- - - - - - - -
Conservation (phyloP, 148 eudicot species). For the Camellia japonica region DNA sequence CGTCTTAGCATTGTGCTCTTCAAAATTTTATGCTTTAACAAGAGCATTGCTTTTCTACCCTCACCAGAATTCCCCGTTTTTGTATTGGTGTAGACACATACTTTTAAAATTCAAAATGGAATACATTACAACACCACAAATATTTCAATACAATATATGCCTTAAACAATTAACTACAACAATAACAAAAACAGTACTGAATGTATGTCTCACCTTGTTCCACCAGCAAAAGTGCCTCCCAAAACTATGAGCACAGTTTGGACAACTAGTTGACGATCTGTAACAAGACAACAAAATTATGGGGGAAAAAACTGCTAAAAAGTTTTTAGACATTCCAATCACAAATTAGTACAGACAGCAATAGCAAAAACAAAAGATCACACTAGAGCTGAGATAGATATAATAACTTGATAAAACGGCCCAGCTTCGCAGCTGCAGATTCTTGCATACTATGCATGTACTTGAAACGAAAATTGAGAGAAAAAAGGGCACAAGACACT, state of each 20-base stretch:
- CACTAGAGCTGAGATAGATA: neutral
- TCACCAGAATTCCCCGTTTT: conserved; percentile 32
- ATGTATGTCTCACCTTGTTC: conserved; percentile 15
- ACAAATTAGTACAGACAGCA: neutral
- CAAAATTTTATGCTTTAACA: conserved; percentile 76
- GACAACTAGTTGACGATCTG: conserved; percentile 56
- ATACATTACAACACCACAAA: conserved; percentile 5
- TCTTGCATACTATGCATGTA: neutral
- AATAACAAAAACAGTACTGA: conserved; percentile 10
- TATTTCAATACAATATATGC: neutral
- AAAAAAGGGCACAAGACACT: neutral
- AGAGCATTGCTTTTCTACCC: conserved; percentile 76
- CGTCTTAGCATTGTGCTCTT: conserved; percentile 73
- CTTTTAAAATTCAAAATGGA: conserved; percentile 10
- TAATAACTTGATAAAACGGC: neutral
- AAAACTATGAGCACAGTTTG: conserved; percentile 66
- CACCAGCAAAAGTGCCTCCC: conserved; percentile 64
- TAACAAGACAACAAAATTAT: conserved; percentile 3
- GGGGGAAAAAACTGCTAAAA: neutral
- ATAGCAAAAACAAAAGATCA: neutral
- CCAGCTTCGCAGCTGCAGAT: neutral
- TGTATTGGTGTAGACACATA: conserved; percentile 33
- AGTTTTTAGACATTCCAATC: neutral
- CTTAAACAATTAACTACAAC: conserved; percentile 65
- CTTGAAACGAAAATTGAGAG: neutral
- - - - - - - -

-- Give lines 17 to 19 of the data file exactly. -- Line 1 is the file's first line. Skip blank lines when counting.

- AAAACTATGAGCACAGTTTG: conserved; percentile 66
- CACCAGCAAAAGTGCCTCCC: conserved; percentile 64
- TAACAAGACAACAAAATTAT: conserved; percentile 3